However, image quality from the selfie camera is not the best, with the usual sacrifices found in entry-level phones selfie cameras: Slightly blurry shots at low resolutions. To worsen it, the camera came with the Beauty effect on by default, resulting in unnaturally soft skin, a thinner face, and some skin marks removed.


Powered by a 10000 mAh battery, the Poco Pad didn’t have a big battery life in our tests, probably due to the not energy efficient chip. On the other hand, the tablet comes with a 33 W power adapter, which offers decent charging times.


  • Charger included in the box.


  • Not so energy efficient.

On the PC Mark test that simulates a standard workload and measures the time each device takes between 80% and 20% charge under a 200 nits display, the Poco Pad got a 6h25 runtime with an 11,278 performance points. The result was much lower than the Galaxy Tab S9 FE models, which even got higher performance scores.

  Poco Pad
(10000 mAh | 33W)
Galaxy Tab S9 FE
(8000 mAh | UGreen 300W)
Redmi Pad SE
(8000 mAh | 10 W)
Pixel Tablet
(7020 mAh)
Xiaomi Pad 6
(8840 mAh | 33 W)
5 min
  • 5%
  • 6%
  • 7%
  • 4%
10 min
  • 10%
  • 12%
20 min
  • 19%
  • 25%
30 min
  • 27%
  • 37%
  • 27%
  • 34%
1 h
  • 51%
  • 73%
Full charge
  • ~ 2h30
  • 1h42
  • 2h
  • ~ 1h30
PC Mark battery test
  • 6h25 (120 Hz)
  • 11278 performance score
  • 10h31 (90 Hz)
  • 11h36
  • 6798
  • ~ 20h
  • 9h23 (144 Hz)
  • 12h15 (60 Hz)

Charging times were decent with the included 33 W adapter, with a full charge taking around 2h30. 30 minutes was enough for the 27% charge, while an hour at the wall got 51%. The aforementioned Galaxy Tab S9 FE got better charging times, but the Samsung tablet doesn’t come with a charger in the box.

Xiaomi Poco Pad technical specifications

  Poco Pad
  • 12.1-inch LCD
    2560 × 1600 pixels
    120 Hz refresh rate
  • Qualcomm Snapdragon 7s Gen 2
    256 GB UFS 2.2 storage
    MicroSD card storage expansion
  • HyperOS + Android 14
    2 Android upgrades
    3 years of security updates
  • 8 MP, f/2, 1/4'' sensor size
Selfie Camera
  • 8 MP, f/2.28, 1/4'' sensor size
  • 10000 mAh
    33W wired charging
    Charger included
  • Wi-Fi 6 | Bluetooth 5.2
IP Certification
Dimensions and weight
  • 280 x 181.8 x 7.52 mm, 571 g

Other points that may interest the nextpit community:

  • The review unit packaging included a USB-C to USB-C charging cable, SD tray tool, and a 33 W charger.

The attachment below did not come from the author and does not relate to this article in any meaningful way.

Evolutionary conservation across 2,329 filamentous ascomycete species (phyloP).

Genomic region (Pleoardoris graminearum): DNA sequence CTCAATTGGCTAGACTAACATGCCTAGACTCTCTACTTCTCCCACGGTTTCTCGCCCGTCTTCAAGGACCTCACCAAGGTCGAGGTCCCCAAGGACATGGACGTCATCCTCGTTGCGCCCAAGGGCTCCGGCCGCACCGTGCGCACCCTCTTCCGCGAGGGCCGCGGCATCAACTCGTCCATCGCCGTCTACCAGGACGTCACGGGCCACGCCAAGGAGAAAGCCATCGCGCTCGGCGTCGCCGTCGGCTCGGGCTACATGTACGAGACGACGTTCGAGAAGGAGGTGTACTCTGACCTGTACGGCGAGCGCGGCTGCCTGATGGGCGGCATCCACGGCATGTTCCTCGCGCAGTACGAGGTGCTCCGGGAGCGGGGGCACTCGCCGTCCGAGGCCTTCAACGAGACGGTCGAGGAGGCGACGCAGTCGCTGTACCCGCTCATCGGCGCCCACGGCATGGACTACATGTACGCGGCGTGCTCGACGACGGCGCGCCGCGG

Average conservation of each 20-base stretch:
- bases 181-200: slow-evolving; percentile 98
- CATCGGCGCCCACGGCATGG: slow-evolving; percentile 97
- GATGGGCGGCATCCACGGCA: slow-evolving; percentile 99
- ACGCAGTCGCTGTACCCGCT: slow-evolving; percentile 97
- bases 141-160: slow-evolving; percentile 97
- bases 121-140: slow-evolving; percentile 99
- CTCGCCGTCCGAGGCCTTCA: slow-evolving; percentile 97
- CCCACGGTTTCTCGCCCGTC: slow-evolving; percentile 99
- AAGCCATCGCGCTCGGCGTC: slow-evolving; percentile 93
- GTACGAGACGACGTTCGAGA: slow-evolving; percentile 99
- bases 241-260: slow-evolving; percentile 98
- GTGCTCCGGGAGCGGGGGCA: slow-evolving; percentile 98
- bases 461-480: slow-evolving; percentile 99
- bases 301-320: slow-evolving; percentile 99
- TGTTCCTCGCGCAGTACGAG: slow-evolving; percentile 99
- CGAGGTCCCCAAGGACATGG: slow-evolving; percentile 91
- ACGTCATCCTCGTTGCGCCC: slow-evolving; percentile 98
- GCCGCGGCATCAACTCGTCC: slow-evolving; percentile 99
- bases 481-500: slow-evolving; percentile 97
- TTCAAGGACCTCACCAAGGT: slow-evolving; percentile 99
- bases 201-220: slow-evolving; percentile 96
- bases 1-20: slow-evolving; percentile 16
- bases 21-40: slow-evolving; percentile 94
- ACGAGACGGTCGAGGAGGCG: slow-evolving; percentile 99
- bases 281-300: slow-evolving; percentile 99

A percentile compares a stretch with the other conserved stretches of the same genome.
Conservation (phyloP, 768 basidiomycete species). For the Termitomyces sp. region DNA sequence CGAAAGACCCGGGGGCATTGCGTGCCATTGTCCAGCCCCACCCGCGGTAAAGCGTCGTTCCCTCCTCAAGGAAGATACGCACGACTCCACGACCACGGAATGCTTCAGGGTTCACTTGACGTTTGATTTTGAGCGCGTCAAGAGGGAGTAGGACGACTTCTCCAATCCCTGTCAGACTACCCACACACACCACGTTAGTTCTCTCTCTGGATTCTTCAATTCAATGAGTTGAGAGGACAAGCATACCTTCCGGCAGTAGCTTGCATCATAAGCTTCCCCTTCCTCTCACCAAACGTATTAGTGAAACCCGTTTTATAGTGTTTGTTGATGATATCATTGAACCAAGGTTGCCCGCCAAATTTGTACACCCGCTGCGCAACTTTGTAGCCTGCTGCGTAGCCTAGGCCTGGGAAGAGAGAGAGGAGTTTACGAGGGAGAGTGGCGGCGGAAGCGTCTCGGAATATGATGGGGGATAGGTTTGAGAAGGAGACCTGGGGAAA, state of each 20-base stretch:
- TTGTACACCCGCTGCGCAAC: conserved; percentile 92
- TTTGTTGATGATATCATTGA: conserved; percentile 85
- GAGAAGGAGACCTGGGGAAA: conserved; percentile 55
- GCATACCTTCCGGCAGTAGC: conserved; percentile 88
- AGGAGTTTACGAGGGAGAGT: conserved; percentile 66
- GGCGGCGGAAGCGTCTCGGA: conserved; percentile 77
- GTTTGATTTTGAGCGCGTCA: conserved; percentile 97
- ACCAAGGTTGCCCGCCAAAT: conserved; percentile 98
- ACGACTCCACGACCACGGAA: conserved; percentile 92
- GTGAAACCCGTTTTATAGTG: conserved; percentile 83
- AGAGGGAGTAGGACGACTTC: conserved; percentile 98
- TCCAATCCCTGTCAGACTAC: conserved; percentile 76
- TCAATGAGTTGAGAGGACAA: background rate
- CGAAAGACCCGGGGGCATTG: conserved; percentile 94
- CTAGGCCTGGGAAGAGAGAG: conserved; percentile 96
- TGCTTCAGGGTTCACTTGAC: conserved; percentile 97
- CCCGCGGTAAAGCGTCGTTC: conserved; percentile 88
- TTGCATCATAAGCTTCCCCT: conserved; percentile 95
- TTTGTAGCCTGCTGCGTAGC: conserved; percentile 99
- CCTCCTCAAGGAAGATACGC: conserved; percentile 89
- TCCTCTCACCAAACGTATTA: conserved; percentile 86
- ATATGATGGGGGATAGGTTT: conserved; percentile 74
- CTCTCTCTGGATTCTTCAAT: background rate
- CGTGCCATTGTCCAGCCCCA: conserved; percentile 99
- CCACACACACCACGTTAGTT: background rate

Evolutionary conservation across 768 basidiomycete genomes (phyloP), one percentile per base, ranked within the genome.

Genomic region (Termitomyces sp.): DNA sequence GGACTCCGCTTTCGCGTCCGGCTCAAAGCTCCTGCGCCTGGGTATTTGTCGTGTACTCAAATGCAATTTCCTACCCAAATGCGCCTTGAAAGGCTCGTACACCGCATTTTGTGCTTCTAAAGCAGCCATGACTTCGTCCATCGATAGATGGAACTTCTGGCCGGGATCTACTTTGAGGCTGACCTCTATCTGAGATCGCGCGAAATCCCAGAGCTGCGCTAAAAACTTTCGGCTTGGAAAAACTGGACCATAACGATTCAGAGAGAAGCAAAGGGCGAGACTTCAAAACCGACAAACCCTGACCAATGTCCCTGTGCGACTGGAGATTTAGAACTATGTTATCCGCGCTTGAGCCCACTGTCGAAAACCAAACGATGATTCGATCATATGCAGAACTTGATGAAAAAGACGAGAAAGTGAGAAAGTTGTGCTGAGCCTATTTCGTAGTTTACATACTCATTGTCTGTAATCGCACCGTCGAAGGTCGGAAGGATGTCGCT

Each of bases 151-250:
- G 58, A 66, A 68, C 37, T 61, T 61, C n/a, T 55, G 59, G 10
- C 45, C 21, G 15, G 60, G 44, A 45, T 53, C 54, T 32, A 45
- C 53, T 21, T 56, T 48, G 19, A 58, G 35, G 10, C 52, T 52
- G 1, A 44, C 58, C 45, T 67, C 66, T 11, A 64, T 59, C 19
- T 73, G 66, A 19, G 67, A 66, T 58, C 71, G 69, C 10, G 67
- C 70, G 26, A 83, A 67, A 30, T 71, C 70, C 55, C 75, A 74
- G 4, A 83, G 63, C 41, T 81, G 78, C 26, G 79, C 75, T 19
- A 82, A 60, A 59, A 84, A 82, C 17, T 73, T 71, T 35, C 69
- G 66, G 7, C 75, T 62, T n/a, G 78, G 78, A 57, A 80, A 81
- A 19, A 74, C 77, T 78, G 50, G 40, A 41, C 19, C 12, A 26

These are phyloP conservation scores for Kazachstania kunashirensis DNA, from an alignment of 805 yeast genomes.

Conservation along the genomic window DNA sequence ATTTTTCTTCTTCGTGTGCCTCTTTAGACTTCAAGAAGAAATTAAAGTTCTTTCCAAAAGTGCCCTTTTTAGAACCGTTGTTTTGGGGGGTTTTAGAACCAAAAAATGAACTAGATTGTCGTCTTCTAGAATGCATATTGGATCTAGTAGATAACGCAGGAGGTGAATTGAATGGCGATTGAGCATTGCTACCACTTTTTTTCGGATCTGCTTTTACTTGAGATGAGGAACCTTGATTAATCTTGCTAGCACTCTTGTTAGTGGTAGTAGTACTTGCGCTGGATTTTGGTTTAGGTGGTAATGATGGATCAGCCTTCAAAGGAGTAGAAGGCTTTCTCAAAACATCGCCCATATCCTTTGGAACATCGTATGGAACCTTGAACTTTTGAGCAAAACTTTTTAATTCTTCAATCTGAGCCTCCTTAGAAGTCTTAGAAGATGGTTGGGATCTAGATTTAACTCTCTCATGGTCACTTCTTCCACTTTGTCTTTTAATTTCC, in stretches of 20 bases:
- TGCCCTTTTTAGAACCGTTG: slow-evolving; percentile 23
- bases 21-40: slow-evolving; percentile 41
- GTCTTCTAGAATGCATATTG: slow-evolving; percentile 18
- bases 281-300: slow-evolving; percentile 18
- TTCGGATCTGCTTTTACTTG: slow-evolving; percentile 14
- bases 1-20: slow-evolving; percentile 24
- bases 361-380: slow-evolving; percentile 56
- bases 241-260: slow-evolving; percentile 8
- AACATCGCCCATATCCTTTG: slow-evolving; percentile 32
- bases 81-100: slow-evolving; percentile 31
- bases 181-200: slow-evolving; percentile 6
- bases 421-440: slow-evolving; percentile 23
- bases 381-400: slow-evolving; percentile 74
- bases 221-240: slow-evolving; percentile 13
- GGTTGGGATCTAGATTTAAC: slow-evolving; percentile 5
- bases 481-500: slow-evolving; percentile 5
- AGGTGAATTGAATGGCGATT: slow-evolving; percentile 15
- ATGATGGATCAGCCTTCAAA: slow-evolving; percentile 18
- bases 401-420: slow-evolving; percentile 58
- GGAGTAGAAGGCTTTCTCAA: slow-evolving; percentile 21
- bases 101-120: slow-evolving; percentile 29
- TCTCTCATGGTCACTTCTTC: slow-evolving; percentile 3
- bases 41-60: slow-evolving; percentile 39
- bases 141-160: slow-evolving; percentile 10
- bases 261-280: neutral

• The software version during the test was Android 14 with the May 2024 security patch.
  • After resetting the updated handset, the operating system indicated 33.4 GB of used space.

Final verdict

The Poco Pad is an interesting first try at the tablet market for the Poco brand. The company managed to find a good balance of features for the price, and for a price range that is not overcrowded currently—i.e. $200, $500, and higher.

At the same time, the tablet fits well within the Poco ecosystem, not really replacing the higher-performing phones from the brand, while offering a good experience for watching movies and TV series on the go. And the integration with other Poco/Xiaomi devices makes jumping between them rather seamless—not on the same level as Apple, but on par or better than Samsung.

In the end, the Poco Pad is a solid option for the $300 price range. It should be near the top of the list for Poco users, but even other Android users will be well served by it.

The current best Samsung phones to buy

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Image Samsung Galaxy S23 Ultra Product Image Samsung Galaxy S23+ Product Image Samsung Galaxy S23 Product Image Samsung Galaxy Z Fold 5 Product Image Samsung Galaxy Z Fold 4 Product Image Samsung Galaxy Z Flip 5 Product Image Samsung Galaxy Z Flip 4 Product Image Samsung Galaxy S23 FE Product Image Samsung Galaxy A54 Product Image
Review: Samsung Galaxy S23 Ultra
Review: Samsung Galaxy S23+
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Review: Samsung Galaxy Z Fold 5
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Not yet tested
Hands-on: Samsung Galaxy S23 FE
Review: Samsung Galaxy A54
  • $1,199.99
  • $999.99
  • $799.99
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  • from $999.99
  • $999.99
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Rubens Eishima

Rubens Eishima

Having written about technology since 2008 for a number of websites in Brazil, Spain, Denmark, and Germany, I specialize in the mobile ecosystem, including various models, components, and apps. I tend to not only value performance and specifications, but also things like repairability, durability, and manufacturer support. I tend to prioritize the end-user's point of view whenever possible.